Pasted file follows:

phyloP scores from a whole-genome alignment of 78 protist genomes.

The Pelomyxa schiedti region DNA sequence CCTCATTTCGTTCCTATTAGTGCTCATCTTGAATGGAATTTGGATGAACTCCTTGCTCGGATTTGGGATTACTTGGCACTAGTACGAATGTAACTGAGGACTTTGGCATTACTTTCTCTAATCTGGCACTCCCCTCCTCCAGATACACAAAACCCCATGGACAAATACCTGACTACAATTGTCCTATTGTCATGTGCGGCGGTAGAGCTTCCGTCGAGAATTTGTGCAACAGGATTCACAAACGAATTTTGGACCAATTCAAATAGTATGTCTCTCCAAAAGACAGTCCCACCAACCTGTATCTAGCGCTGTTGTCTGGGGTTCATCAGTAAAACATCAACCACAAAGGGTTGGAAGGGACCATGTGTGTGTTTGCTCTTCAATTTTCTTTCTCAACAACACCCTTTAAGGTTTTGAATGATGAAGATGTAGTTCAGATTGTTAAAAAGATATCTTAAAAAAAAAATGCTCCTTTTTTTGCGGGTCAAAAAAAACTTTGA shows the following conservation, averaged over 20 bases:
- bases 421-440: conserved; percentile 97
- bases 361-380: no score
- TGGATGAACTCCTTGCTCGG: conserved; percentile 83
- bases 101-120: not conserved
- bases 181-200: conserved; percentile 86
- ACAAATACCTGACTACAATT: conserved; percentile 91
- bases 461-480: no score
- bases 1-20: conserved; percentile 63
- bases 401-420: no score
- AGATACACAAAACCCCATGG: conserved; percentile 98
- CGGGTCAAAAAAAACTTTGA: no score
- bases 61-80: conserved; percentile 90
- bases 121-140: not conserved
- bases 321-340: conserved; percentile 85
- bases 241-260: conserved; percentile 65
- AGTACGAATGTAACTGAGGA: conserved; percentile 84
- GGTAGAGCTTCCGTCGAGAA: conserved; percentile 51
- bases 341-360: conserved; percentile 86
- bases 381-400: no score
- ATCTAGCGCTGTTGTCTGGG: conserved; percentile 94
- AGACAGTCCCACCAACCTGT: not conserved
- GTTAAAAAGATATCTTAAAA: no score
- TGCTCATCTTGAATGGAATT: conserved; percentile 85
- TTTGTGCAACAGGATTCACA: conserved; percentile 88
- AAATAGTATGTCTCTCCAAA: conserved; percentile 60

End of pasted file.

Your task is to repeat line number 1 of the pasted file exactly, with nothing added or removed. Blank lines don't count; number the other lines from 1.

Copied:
phyloP scores from a whole-genome alignment of 78 protist genomes.